Monday, April 16, 2007

MySpace – Where the Kids Are


Modern advertising says if you’re releasing a movie or launching a new TV show to saturate your audience, with a ton of TV commercials. If the movie/show’s parent studio also owns a TV station – better still. You can advertise the commodity for less on your own airwaves (e.g. 300 and Fox). But recently I’ve developed a flurry of MySpace pages for burgeoning network shows, and began to wonder about the efficacy of this new marketing avenue. With the exception of the Aqua Teen Hunger Force flick, it seems advertisers are steering away from guerilla marketing campaigns in favor of a presence on MySpace.

From a ground-level designer/advertiser perspective, the deal is you design the look of the MySpace creative as well as produce any/all of the Flash and video assets that are to reside on the page. Hand over the layered Photoshop files, Flash files and videos to MySpace with $250,000 and they put the custom page together and give you some preferential ad space.

Let’s back up the truck… a $250,000 media buy. You can argue that the ad space inside of MySpace is almost worthless, so that full media buy price is really going to just seaming the page together. For a large-scale movie release, $250k represents a small fraction of what they spend for on-air. However, for network shows that comes close to being their entire advertising budget – dumped right onto MySpace. This is like going to Vegas and laying down your entire life’s savings on the roulette table and proclaiming ‘black’… only without the ensuing ‘Vegas Wife’ that your kids refer to as such, so as not to confuse her with ‘Weekday Mommy’. The consequences are just as dramatic too. If your MySpace creative fails to capture the audience, you haven’t been able to hedge your proverbial bets advertising in any other medium. So, is it worth it? In a word, absolutely.

MySpace has roughly 80 million profiles, and it’s pretty much 1-to-1 relationship on profiles to people, so you’re talking about 80 million people in a captive environment. On TV’s best-rated program, American Idol, you’re looking at 30 million viewers. Thirty second spots on Idol are running around a million dollars per 30 seconds. Overly simplistic analysis: For one fourth the price, you’re nearly tripling your potential audience, and your presence will run a lot longer than 30 seconds (often weeks). Suddenly, it’s easier to understand why advertisers are flocking to MySpace.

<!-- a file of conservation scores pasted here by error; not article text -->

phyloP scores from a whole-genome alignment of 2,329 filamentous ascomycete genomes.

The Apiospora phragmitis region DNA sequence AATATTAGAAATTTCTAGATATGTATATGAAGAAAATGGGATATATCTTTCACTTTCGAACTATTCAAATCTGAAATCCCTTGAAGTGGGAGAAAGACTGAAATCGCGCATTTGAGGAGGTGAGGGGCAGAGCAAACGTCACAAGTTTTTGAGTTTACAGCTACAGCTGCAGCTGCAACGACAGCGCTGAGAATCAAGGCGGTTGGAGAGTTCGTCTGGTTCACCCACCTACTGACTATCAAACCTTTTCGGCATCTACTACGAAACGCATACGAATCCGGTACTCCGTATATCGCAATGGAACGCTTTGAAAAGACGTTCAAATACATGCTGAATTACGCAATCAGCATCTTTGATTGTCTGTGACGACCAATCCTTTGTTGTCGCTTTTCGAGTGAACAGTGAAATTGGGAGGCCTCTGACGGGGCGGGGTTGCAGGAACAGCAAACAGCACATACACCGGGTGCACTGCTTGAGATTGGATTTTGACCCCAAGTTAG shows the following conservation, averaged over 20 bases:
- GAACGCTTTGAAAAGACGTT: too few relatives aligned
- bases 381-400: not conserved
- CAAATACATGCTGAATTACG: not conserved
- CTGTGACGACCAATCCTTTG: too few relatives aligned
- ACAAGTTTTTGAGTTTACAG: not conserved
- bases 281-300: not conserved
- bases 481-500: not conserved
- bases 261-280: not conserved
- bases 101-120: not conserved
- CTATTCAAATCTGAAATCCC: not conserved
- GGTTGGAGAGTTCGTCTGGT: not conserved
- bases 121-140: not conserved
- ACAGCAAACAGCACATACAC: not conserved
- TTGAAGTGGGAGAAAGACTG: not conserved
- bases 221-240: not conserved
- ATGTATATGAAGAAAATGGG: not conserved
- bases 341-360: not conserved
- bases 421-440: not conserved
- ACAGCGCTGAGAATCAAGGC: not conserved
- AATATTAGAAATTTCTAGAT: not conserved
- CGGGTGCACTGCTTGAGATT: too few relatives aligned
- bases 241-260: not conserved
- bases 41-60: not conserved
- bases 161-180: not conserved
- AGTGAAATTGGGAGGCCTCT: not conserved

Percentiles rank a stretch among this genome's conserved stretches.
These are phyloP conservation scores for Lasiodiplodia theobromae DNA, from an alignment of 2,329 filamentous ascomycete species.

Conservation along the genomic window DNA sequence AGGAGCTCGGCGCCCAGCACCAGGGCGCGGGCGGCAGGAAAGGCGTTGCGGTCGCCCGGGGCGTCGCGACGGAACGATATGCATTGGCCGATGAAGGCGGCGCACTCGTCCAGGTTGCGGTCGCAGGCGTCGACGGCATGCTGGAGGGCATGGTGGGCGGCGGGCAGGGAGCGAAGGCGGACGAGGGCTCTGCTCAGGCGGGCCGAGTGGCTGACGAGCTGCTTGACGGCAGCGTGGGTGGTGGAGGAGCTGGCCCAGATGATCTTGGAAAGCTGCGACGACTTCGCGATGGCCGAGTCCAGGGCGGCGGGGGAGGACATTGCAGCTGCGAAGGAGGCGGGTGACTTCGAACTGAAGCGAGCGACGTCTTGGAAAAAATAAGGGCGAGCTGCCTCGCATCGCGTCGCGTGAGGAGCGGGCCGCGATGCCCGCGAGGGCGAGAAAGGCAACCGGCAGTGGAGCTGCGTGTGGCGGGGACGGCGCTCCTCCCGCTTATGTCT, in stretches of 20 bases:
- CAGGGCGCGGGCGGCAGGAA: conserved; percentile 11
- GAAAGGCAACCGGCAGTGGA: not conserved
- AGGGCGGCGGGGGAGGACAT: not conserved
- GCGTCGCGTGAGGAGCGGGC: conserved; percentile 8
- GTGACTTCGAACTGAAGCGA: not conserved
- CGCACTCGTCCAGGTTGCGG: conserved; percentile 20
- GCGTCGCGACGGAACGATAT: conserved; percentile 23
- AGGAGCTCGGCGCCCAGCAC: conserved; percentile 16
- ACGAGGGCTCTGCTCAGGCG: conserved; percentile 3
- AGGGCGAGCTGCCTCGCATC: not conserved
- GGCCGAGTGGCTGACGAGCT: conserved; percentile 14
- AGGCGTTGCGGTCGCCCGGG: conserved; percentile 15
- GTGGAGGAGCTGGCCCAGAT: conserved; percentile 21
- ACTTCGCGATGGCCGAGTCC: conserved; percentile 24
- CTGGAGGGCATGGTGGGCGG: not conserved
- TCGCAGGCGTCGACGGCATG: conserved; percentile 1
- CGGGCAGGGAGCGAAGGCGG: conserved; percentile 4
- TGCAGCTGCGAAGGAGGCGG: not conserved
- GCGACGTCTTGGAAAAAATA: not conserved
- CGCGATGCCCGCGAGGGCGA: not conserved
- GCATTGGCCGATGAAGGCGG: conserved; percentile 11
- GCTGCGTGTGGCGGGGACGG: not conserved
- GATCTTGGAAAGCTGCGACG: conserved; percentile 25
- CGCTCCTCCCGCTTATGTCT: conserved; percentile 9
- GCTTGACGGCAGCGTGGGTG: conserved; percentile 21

Back to ground-level regional advertising… You have a client, an up-and-coming musician, a young actor, whatever. Basically, we’re talking about a client who needs the MySpace exposure, but needs something slick (not MySpace templates) and oh yeah, doesn’t have $250k. What do you do? The answer is simple. Same thing you do on any of your other projects – hire a good graphic designer to design a custom page and hire a really good programmer who can break MySpace’s layout. MySpace is built with old school HTML tables, which by definition keep content locked into little squares, which in turn keeps your pages looking like generic low-brow MySpace profiles. However, as I have discovered with a little persistence you can break free of the MySpace layout by breaking the tables. Insert false table-close arguments at the top of the page and all of a sudden you’re free to go to town with < DIV > boxes required to really make a custom look flourish... or you can hire this happy little firm to do it for you.

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